The second essential point is benefiting from successful initiatives and experiences in the employment sector and reproducing and applying them to countries that could benefit from the exchange of expertise and programs. Most importantly, the agencies associated with the job market will have to adapt to playing an intermediary role between institutions and companies on the one hand, and those looking for work on the other. It should be noted that many companies are unaware of the potential available in the employment sector, while those looking for employment are unaware of available opportunities and assistance agencies.

The third essential point addresses how to help innovative youths achieve their goals. We didn’t want to address the issue from a theoretical perspective alone, so we launched a project we named “Injaz al-Arab.” Though headquartered in Jordan, it will cover all of the Arab Mediterranean nations: there is Injaz Morocco and Injaz Algeria. Soraya Salti runs the program from Amman.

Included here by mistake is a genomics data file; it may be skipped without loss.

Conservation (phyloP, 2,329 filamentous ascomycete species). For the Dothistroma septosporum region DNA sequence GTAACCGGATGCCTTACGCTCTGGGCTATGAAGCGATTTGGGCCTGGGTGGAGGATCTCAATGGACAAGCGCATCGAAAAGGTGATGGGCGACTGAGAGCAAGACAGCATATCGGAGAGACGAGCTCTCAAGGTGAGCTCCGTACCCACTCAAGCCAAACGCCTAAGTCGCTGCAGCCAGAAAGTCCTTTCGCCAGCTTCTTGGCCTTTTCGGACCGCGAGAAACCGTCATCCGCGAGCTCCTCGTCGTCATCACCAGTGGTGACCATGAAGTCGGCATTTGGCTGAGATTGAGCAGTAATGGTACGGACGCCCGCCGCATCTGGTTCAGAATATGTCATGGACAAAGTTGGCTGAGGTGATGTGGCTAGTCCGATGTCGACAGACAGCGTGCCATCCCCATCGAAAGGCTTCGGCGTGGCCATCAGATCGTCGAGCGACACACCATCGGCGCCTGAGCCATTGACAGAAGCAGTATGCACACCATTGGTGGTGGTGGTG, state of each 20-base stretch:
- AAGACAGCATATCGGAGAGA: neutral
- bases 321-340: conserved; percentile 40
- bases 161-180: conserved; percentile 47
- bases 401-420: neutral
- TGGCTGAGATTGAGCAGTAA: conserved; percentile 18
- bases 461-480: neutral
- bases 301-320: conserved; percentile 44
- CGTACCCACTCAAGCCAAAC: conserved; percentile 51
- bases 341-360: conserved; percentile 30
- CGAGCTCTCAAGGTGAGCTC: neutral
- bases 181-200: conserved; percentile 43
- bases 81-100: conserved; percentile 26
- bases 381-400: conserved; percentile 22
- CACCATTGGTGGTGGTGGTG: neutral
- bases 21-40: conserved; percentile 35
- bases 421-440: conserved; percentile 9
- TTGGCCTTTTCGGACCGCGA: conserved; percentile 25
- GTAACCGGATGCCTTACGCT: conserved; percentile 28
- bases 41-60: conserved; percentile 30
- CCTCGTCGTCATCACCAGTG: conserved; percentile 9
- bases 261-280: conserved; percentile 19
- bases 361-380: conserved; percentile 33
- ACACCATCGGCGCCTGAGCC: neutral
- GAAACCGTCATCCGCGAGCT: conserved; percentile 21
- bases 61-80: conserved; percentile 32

Injaz al-Arab is an NGO working to create a relationship between heads of companies and institutions and young people looking to start their projects after graduating from college. Master’s students will receive special, practical training allowing them to start their projects once they have finished their studies.

Q: What agencies will be funding this project?

Through the conference, we completed a contract between Injaz and an Egyptian investment fund in order to help fund the project and move it forward. We at the Union for the Mediterranean hope to share expertise and provide funding. Today, we have a number of projects that have made considerable progress with agencies in Jordan, Egypt and elsewhere. We want to take the opportunity to call on the youth in Arab Mediterranean nations to submit their projects. If the projects meet specific criteria, they may be selected and put under the banner of the Union for the Mediterranean, which will enable them to get the necessary funding.

Through these initiatives, we hope to make the Union an agency for development in the Mediterranean. Our goal is to track economic and social development in the various countries with a focus on regional cooperation, promulgating successful initiatives, and setting goals. Of course, our role is to facilitate shared initiatives.